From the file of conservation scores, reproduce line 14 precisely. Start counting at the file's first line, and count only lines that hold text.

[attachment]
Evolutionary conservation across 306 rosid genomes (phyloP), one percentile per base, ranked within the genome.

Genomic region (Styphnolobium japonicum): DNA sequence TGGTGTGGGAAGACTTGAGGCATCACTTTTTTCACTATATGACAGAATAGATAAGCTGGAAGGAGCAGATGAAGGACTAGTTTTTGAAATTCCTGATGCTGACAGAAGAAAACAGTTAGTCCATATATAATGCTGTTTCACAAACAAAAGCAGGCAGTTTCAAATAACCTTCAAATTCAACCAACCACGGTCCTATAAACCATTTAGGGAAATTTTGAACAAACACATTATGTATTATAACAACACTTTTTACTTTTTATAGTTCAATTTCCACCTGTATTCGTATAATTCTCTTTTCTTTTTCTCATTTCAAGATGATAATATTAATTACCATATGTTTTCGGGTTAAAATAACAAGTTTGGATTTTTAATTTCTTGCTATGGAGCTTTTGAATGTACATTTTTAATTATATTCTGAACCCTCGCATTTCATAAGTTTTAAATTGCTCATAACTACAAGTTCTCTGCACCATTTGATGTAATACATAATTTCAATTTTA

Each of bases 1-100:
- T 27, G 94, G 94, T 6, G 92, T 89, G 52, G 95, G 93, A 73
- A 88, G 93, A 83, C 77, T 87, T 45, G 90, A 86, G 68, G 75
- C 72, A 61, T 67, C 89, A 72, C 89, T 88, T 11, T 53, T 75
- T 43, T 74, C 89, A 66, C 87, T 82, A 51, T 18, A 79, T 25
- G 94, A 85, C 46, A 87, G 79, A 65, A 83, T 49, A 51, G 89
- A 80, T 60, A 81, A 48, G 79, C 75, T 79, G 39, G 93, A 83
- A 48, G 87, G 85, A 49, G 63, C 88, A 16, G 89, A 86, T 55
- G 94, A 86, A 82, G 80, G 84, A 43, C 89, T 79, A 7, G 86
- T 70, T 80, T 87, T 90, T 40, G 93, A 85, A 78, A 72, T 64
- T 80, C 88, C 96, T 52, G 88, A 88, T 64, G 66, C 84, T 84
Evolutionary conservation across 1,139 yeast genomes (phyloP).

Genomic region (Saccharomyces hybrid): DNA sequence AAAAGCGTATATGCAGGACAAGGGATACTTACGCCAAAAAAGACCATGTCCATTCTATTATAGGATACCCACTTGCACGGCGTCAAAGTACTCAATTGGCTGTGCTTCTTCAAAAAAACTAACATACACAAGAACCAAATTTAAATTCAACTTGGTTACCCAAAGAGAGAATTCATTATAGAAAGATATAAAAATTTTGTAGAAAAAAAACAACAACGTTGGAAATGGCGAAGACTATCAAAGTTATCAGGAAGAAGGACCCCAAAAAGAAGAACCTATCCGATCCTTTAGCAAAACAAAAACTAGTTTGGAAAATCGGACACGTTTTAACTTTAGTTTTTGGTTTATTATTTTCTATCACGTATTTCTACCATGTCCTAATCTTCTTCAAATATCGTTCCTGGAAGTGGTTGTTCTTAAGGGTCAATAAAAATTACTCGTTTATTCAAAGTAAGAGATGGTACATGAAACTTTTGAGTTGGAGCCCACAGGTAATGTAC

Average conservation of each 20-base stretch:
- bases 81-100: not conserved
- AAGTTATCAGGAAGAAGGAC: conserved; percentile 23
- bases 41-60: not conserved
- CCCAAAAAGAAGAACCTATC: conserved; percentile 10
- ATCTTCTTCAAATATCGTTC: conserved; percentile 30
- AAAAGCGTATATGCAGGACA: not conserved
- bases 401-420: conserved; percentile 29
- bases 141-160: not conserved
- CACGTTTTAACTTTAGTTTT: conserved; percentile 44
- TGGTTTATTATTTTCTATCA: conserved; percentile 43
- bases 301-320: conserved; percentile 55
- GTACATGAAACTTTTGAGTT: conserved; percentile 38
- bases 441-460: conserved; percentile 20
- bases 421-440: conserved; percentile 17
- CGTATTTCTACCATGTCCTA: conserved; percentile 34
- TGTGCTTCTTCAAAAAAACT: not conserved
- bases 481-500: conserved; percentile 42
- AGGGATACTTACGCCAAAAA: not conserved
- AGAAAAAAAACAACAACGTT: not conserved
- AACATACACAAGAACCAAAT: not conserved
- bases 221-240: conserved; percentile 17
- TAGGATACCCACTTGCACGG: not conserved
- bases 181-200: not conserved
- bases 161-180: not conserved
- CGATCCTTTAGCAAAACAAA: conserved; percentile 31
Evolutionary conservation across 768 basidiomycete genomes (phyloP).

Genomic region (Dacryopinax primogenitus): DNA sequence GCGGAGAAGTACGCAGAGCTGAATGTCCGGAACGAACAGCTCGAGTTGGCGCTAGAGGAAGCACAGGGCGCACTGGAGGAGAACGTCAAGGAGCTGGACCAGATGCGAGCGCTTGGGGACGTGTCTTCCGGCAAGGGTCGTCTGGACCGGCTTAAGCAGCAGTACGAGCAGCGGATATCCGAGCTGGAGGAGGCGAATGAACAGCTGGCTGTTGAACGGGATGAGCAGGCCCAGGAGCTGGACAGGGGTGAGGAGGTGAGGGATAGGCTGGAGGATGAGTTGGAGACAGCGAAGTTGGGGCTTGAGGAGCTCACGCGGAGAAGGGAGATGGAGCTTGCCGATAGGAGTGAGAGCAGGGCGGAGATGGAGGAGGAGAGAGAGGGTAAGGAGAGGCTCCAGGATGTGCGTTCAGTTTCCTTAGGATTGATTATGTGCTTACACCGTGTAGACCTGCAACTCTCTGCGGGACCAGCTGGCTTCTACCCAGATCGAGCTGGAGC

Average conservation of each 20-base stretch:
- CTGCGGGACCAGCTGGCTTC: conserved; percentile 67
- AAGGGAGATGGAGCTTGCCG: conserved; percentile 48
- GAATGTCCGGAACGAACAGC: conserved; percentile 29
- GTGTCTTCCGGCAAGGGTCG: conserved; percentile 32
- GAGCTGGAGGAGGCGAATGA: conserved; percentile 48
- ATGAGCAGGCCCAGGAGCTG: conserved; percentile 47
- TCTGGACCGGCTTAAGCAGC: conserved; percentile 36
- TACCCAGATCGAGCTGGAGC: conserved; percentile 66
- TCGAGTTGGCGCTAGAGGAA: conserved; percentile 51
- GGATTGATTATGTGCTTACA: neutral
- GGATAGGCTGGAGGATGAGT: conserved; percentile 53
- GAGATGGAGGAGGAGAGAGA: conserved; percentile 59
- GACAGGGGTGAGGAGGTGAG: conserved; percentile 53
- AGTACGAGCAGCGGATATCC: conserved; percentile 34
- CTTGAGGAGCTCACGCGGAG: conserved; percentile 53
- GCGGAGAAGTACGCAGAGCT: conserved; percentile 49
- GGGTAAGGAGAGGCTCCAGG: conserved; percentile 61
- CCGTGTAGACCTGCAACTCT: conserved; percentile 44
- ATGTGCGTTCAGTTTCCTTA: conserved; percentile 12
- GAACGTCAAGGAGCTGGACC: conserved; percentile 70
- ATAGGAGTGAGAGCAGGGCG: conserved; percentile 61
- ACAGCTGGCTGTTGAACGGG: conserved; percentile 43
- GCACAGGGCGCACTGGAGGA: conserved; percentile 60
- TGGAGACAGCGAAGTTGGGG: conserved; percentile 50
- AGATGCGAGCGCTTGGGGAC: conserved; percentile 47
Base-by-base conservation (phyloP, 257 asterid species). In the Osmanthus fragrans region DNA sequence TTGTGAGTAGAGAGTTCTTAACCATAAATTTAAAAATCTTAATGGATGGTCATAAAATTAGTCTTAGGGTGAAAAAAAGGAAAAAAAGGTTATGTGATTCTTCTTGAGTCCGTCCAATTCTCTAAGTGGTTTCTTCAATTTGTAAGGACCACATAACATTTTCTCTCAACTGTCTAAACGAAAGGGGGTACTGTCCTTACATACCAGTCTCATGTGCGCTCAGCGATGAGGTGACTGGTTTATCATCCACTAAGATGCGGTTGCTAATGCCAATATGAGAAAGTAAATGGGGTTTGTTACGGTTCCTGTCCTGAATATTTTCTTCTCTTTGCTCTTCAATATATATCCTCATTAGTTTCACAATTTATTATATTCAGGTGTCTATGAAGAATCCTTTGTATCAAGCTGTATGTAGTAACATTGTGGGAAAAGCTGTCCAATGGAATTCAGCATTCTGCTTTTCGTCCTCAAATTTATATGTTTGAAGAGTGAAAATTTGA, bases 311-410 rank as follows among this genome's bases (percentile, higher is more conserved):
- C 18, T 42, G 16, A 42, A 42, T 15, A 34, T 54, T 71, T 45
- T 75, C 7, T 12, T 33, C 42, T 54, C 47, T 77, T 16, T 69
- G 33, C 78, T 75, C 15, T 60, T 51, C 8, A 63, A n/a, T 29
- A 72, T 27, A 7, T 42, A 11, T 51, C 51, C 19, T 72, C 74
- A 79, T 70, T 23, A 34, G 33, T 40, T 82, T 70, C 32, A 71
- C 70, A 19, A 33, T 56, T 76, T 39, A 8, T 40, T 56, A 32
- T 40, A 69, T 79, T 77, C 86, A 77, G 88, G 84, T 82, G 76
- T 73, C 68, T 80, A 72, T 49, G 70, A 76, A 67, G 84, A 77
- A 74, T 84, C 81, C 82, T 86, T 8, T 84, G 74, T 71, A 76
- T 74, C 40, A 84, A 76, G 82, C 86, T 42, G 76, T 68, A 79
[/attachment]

Evolutionary conservation across 1,139 yeast genomes (phyloP).